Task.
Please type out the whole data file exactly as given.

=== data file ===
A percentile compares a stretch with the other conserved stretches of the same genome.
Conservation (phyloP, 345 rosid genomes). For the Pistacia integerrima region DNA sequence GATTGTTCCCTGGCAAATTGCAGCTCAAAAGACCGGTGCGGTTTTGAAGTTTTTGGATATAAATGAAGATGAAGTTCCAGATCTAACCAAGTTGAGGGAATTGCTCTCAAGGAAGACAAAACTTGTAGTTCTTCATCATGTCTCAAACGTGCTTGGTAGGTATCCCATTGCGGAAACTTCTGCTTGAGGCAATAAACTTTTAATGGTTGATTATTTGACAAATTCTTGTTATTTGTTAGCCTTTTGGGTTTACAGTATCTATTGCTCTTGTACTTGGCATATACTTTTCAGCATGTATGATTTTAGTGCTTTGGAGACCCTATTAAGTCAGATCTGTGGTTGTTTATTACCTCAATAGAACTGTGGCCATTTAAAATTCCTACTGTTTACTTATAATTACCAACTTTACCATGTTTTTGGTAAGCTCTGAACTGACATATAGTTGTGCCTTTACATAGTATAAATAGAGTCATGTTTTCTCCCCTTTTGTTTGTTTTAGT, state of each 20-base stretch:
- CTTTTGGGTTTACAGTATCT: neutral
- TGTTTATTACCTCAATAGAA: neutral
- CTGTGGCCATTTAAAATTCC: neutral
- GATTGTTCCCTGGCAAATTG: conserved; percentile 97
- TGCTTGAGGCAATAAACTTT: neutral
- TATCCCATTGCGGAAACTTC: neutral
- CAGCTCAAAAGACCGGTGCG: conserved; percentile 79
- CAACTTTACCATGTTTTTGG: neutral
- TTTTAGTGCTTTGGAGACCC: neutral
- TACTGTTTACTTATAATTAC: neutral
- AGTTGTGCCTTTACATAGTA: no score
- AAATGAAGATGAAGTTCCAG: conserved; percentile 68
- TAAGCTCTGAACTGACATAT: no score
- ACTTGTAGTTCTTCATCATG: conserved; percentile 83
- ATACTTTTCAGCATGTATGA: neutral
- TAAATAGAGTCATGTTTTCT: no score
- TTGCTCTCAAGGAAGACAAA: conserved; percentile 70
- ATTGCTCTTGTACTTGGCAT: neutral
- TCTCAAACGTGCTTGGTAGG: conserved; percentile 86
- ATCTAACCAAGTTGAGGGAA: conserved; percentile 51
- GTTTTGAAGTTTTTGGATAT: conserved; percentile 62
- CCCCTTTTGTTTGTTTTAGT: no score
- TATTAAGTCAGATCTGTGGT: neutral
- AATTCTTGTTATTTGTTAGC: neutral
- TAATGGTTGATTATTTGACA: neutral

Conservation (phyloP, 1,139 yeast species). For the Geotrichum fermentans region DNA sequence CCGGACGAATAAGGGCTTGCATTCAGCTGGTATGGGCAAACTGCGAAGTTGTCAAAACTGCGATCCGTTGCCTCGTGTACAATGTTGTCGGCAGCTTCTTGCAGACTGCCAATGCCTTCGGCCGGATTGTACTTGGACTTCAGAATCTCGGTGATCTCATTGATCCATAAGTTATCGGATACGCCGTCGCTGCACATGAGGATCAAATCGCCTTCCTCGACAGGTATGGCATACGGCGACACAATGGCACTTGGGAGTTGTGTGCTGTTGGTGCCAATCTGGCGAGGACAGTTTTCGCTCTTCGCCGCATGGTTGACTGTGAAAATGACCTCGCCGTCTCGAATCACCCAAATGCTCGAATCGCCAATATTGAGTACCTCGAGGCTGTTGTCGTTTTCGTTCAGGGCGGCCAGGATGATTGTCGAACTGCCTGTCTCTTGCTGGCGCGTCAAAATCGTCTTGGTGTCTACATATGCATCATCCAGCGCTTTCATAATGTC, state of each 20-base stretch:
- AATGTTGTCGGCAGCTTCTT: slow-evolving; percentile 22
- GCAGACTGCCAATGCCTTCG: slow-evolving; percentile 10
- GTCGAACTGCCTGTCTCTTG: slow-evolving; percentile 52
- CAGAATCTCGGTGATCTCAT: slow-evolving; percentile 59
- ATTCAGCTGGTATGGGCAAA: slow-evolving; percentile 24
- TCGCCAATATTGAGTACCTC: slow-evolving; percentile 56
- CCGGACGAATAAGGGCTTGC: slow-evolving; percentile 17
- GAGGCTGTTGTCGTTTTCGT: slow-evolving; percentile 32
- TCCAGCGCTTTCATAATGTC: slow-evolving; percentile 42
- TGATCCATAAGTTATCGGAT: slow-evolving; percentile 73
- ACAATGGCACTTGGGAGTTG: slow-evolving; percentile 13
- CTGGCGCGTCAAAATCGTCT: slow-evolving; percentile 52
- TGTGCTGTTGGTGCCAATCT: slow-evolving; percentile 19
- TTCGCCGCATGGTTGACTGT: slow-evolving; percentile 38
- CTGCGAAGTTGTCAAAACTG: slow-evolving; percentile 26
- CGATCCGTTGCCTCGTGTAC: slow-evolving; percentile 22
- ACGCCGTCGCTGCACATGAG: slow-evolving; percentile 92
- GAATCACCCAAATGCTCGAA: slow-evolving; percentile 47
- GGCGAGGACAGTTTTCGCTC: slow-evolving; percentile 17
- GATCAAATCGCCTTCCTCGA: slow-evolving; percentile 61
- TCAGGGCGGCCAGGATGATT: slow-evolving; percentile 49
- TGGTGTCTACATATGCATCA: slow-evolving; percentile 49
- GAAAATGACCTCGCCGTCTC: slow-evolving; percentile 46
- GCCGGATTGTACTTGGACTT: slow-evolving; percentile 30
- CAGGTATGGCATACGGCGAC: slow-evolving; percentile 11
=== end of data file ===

A percentile compares a stretch with the other conserved stretches of the same genome.
Conservation (phyloP, 345 rosid genomes). For the Pistacia integerrima region DNA sequence GATTGTTCCCTGGCAAATTGCAGCTCAAAAGACCGGTGCGGTTTTGAAGTTTTTGGATATAAATGAAGATGAAGTTCCAGATCTAACCAAGTTGAGGGAATTGCTCTCAAGGAAGACAAAACTTGTAGTTCTTCATCATGTCTCAAACGTGCTTGGTAGGTATCCCATTGCGGAAACTTCTGCTTGAGGCAATAAACTTTTAATGGTTGATTATTTGACAAATTCTTGTTATTTGTTAGCCTTTTGGGTTTACAGTATCTATTGCTCTTGTACTTGGCATATACTTTTCAGCATGTATGATTTTAGTGCTTTGGAGACCCTATTAAGTCAGATCTGTGGTTGTTTATTACCTCAATAGAACTGTGGCCATTTAAAATTCCTACTGTTTACTTATAATTACCAACTTTACCATGTTTTTGGTAAGCTCTGAACTGACATATAGTTGTGCCTTTACATAGTATAAATAGAGTCATGTTTTCTCCCCTTTTGTTTGTTTTAGT, state of each 20-base stretch:
- CTTTTGGGTTTACAGTATCT: neutral
- TGTTTATTACCTCAATAGAA: neutral
- CTGTGGCCATTTAAAATTCC: neutral
- GATTGTTCCCTGGCAAATTG: conserved; percentile 97
- TGCTTGAGGCAATAAACTTT: neutral
- TATCCCATTGCGGAAACTTC: neutral
- CAGCTCAAAAGACCGGTGCG: conserved; percentile 79
- CAACTTTACCATGTTTTTGG: neutral
- TTTTAGTGCTTTGGAGACCC: neutral
- TACTGTTTACTTATAATTAC: neutral
- AGTTGTGCCTTTACATAGTA: no score
- AAATGAAGATGAAGTTCCAG: conserved; percentile 68
- TAAGCTCTGAACTGACATAT: no score
- ACTTGTAGTTCTTCATCATG: conserved; percentile 83
- ATACTTTTCAGCATGTATGA: neutral
- TAAATAGAGTCATGTTTTCT: no score
- TTGCTCTCAAGGAAGACAAA: conserved; percentile 70
- ATTGCTCTTGTACTTGGCAT: neutral
- TCTCAAACGTGCTTGGTAGG: conserved; percentile 86
- ATCTAACCAAGTTGAGGGAA: conserved; percentile 51
- GTTTTGAAGTTTTTGGATAT: conserved; percentile 62
- CCCCTTTTGTTTGTTTTAGT: no score
- TATTAAGTCAGATCTGTGGT: neutral
- AATTCTTGTTATTTGTTAGC: neutral
- TAATGGTTGATTATTTGACA: neutral

Conservation (phyloP, 1,139 yeast species). For the Geotrichum fermentans region DNA sequence CCGGACGAATAAGGGCTTGCATTCAGCTGGTATGGGCAAACTGCGAAGTTGTCAAAACTGCGATCCGTTGCCTCGTGTACAATGTTGTCGGCAGCTTCTTGCAGACTGCCAATGCCTTCGGCCGGATTGTACTTGGACTTCAGAATCTCGGTGATCTCATTGATCCATAAGTTATCGGATACGCCGTCGCTGCACATGAGGATCAAATCGCCTTCCTCGACAGGTATGGCATACGGCGACACAATGGCACTTGGGAGTTGTGTGCTGTTGGTGCCAATCTGGCGAGGACAGTTTTCGCTCTTCGCCGCATGGTTGACTGTGAAAATGACCTCGCCGTCTCGAATCACCCAAATGCTCGAATCGCCAATATTGAGTACCTCGAGGCTGTTGTCGTTTTCGTTCAGGGCGGCCAGGATGATTGTCGAACTGCCTGTCTCTTGCTGGCGCGTCAAAATCGTCTTGGTGTCTACATATGCATCATCCAGCGCTTTCATAATGTC, state of each 20-base stretch:
- AATGTTGTCGGCAGCTTCTT: slow-evolving; percentile 22
- GCAGACTGCCAATGCCTTCG: slow-evolving; percentile 10
- GTCGAACTGCCTGTCTCTTG: slow-evolving; percentile 52
- CAGAATCTCGGTGATCTCAT: slow-evolving; percentile 59
- ATTCAGCTGGTATGGGCAAA: slow-evolving; percentile 24
- TCGCCAATATTGAGTACCTC: slow-evolving; percentile 56
- CCGGACGAATAAGGGCTTGC: slow-evolving; percentile 17
- GAGGCTGTTGTCGTTTTCGT: slow-evolving; percentile 32
- TCCAGCGCTTTCATAATGTC: slow-evolving; percentile 42
- TGATCCATAAGTTATCGGAT: slow-evolving; percentile 73
- ACAATGGCACTTGGGAGTTG: slow-evolving; percentile 13
- CTGGCGCGTCAAAATCGTCT: slow-evolving; percentile 52
- TGTGCTGTTGGTGCCAATCT: slow-evolving; percentile 19
- TTCGCCGCATGGTTGACTGT: slow-evolving; percentile 38
- CTGCGAAGTTGTCAAAACTG: slow-evolving; percentile 26
- CGATCCGTTGCCTCGTGTAC: slow-evolving; percentile 22
- ACGCCGTCGCTGCACATGAG: slow-evolving; percentile 92
- GAATCACCCAAATGCTCGAA: slow-evolving; percentile 47
- GGCGAGGACAGTTTTCGCTC: slow-evolving; percentile 17
- GATCAAATCGCCTTCCTCGA: slow-evolving; percentile 61
- TCAGGGCGGCCAGGATGATT: slow-evolving; percentile 49
- TGGTGTCTACATATGCATCA: slow-evolving; percentile 49
- GAAAATGACCTCGCCGTCTC: slow-evolving; percentile 46
- GCCGGATTGTACTTGGACTT: slow-evolving; percentile 30
- CAGGTATGGCATACGGCGAC: slow-evolving; percentile 11